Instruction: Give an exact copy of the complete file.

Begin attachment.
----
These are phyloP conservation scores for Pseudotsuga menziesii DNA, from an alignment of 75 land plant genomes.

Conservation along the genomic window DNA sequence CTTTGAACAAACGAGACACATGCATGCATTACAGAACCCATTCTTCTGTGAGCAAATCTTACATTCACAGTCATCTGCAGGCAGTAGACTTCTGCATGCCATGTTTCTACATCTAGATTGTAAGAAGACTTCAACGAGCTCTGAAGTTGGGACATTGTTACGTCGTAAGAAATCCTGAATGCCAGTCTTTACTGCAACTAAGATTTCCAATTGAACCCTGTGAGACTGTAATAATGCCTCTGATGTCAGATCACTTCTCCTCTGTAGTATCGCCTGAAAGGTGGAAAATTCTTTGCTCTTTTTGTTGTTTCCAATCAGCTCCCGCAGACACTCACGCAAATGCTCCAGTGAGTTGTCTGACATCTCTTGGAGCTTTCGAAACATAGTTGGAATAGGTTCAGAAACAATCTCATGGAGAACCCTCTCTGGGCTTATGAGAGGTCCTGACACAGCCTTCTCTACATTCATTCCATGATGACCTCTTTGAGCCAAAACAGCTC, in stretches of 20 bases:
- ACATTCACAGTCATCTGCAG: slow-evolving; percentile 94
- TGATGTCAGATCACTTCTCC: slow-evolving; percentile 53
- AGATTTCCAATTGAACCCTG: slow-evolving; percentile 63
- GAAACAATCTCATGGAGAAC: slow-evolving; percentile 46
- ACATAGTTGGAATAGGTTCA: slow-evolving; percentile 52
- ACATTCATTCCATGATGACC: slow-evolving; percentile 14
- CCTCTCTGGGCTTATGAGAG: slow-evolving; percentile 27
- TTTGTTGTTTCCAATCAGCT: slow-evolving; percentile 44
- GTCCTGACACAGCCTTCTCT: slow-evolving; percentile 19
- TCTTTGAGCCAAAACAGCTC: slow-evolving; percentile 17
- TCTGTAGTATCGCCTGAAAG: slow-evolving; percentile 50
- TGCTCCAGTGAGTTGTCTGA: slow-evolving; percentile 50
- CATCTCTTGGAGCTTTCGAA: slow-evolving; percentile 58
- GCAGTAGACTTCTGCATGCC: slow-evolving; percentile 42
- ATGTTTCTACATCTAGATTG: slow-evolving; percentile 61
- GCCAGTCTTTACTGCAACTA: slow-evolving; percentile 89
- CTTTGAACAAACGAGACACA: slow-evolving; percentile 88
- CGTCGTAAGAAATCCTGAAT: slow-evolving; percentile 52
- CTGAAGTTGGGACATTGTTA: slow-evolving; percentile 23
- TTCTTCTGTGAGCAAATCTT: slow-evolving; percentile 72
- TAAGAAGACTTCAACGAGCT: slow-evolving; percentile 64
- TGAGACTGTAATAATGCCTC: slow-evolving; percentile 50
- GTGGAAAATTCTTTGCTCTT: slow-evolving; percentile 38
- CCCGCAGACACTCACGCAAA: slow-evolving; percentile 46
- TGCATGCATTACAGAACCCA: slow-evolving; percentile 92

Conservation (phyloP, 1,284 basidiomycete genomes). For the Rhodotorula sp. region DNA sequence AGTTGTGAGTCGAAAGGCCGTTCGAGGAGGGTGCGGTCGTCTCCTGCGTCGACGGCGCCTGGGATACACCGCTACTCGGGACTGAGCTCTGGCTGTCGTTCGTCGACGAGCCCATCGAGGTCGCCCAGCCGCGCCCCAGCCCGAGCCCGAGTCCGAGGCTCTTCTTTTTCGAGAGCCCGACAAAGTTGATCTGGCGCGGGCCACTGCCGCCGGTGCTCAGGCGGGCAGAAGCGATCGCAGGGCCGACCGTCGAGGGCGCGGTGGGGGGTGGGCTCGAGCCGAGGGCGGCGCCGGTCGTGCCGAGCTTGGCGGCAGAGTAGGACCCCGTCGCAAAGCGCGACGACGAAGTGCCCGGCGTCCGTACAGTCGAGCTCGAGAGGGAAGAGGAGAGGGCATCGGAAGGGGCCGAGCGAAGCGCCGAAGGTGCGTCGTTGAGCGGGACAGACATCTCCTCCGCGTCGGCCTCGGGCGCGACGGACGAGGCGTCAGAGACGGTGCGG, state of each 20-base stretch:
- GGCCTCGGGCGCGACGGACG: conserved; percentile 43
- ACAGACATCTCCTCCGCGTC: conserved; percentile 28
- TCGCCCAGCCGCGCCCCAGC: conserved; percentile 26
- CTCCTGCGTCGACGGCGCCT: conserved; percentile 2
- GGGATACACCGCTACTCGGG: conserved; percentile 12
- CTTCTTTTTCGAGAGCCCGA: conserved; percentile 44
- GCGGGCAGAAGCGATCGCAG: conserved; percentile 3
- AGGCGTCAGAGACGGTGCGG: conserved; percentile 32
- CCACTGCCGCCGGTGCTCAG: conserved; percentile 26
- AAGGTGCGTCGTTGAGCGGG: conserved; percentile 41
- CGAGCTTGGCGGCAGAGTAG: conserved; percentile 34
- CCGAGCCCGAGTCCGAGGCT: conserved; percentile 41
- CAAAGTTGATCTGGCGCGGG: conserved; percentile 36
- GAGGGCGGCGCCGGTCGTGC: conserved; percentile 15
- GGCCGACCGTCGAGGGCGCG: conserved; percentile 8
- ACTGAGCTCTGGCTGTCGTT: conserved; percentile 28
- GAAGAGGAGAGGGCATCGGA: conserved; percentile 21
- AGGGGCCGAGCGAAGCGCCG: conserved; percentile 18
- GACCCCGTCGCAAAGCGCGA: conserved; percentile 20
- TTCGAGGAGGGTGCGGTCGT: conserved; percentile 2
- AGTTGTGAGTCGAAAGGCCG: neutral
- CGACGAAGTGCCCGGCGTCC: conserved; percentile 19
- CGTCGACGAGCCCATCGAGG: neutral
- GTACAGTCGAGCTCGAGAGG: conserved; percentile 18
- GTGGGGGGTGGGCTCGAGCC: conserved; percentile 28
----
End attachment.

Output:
These are phyloP conservation scores for Pseudotsuga menziesii DNA, from an alignment of 75 land plant genomes.

Conservation along the genomic window DNA sequence CTTTGAACAAACGAGACACATGCATGCATTACAGAACCCATTCTTCTGTGAGCAAATCTTACATTCACAGTCATCTGCAGGCAGTAGACTTCTGCATGCCATGTTTCTACATCTAGATTGTAAGAAGACTTCAACGAGCTCTGAAGTTGGGACATTGTTACGTCGTAAGAAATCCTGAATGCCAGTCTTTACTGCAACTAAGATTTCCAATTGAACCCTGTGAGACTGTAATAATGCCTCTGATGTCAGATCACTTCTCCTCTGTAGTATCGCCTGAAAGGTGGAAAATTCTTTGCTCTTTTTGTTGTTTCCAATCAGCTCCCGCAGACACTCACGCAAATGCTCCAGTGAGTTGTCTGACATCTCTTGGAGCTTTCGAAACATAGTTGGAATAGGTTCAGAAACAATCTCATGGAGAACCCTCTCTGGGCTTATGAGAGGTCCTGACACAGCCTTCTCTACATTCATTCCATGATGACCTCTTTGAGCCAAAACAGCTC, in stretches of 20 bases:
- ACATTCACAGTCATCTGCAG: slow-evolving; percentile 94
- TGATGTCAGATCACTTCTCC: slow-evolving; percentile 53
- AGATTTCCAATTGAACCCTG: slow-evolving; percentile 63
- GAAACAATCTCATGGAGAAC: slow-evolving; percentile 46
- ACATAGTTGGAATAGGTTCA: slow-evolving; percentile 52
- ACATTCATTCCATGATGACC: slow-evolving; percentile 14
- CCTCTCTGGGCTTATGAGAG: slow-evolving; percentile 27
- TTTGTTGTTTCCAATCAGCT: slow-evolving; percentile 44
- GTCCTGACACAGCCTTCTCT: slow-evolving; percentile 19
- TCTTTGAGCCAAAACAGCTC: slow-evolving; percentile 17
- TCTGTAGTATCGCCTGAAAG: slow-evolving; percentile 50
- TGCTCCAGTGAGTTGTCTGA: slow-evolving; percentile 50
- CATCTCTTGGAGCTTTCGAA: slow-evolving; percentile 58
- GCAGTAGACTTCTGCATGCC: slow-evolving; percentile 42
- ATGTTTCTACATCTAGATTG: slow-evolving; percentile 61
- GCCAGTCTTTACTGCAACTA: slow-evolving; percentile 89
- CTTTGAACAAACGAGACACA: slow-evolving; percentile 88
- CGTCGTAAGAAATCCTGAAT: slow-evolving; percentile 52
- CTGAAGTTGGGACATTGTTA: slow-evolving; percentile 23
- TTCTTCTGTGAGCAAATCTT: slow-evolving; percentile 72
- TAAGAAGACTTCAACGAGCT: slow-evolving; percentile 64
- TGAGACTGTAATAATGCCTC: slow-evolving; percentile 50
- GTGGAAAATTCTTTGCTCTT: slow-evolving; percentile 38
- CCCGCAGACACTCACGCAAA: slow-evolving; percentile 46
- TGCATGCATTACAGAACCCA: slow-evolving; percentile 92

Conservation (phyloP, 1,284 basidiomycete genomes). For the Rhodotorula sp. region DNA sequence AGTTGTGAGTCGAAAGGCCGTTCGAGGAGGGTGCGGTCGTCTCCTGCGTCGACGGCGCCTGGGATACACCGCTACTCGGGACTGAGCTCTGGCTGTCGTTCGTCGACGAGCCCATCGAGGTCGCCCAGCCGCGCCCCAGCCCGAGCCCGAGTCCGAGGCTCTTCTTTTTCGAGAGCCCGACAAAGTTGATCTGGCGCGGGCCACTGCCGCCGGTGCTCAGGCGGGCAGAAGCGATCGCAGGGCCGACCGTCGAGGGCGCGGTGGGGGGTGGGCTCGAGCCGAGGGCGGCGCCGGTCGTGCCGAGCTTGGCGGCAGAGTAGGACCCCGTCGCAAAGCGCGACGACGAAGTGCCCGGCGTCCGTACAGTCGAGCTCGAGAGGGAAGAGGAGAGGGCATCGGAAGGGGCCGAGCGAAGCGCCGAAGGTGCGTCGTTGAGCGGGACAGACATCTCCTCCGCGTCGGCCTCGGGCGCGACGGACGAGGCGTCAGAGACGGTGCGG, state of each 20-base stretch:
- GGCCTCGGGCGCGACGGACG: conserved; percentile 43
- ACAGACATCTCCTCCGCGTC: conserved; percentile 28
- TCGCCCAGCCGCGCCCCAGC: conserved; percentile 26
- CTCCTGCGTCGACGGCGCCT: conserved; percentile 2
- GGGATACACCGCTACTCGGG: conserved; percentile 12
- CTTCTTTTTCGAGAGCCCGA: conserved; percentile 44
- GCGGGCAGAAGCGATCGCAG: conserved; percentile 3
- AGGCGTCAGAGACGGTGCGG: conserved; percentile 32
- CCACTGCCGCCGGTGCTCAG: conserved; percentile 26
- AAGGTGCGTCGTTGAGCGGG: conserved; percentile 41
- CGAGCTTGGCGGCAGAGTAG: conserved; percentile 34
- CCGAGCCCGAGTCCGAGGCT: conserved; percentile 41
- CAAAGTTGATCTGGCGCGGG: conserved; percentile 36
- GAGGGCGGCGCCGGTCGTGC: conserved; percentile 15
- GGCCGACCGTCGAGGGCGCG: conserved; percentile 8
- ACTGAGCTCTGGCTGTCGTT: conserved; percentile 28
- GAAGAGGAGAGGGCATCGGA: conserved; percentile 21
- AGGGGCCGAGCGAAGCGCCG: conserved; percentile 18
- GACCCCGTCGCAAAGCGCGA: conserved; percentile 20
- TTCGAGGAGGGTGCGGTCGT: conserved; percentile 2
- AGTTGTGAGTCGAAAGGCCG: neutral
- CGACGAAGTGCCCGGCGTCC: conserved; percentile 19
- CGTCGACGAGCCCATCGAGG: neutral
- GTACAGTCGAGCTCGAGAGG: conserved; percentile 18
- GTGGGGGGTGGGCTCGAGCC: conserved; percentile 28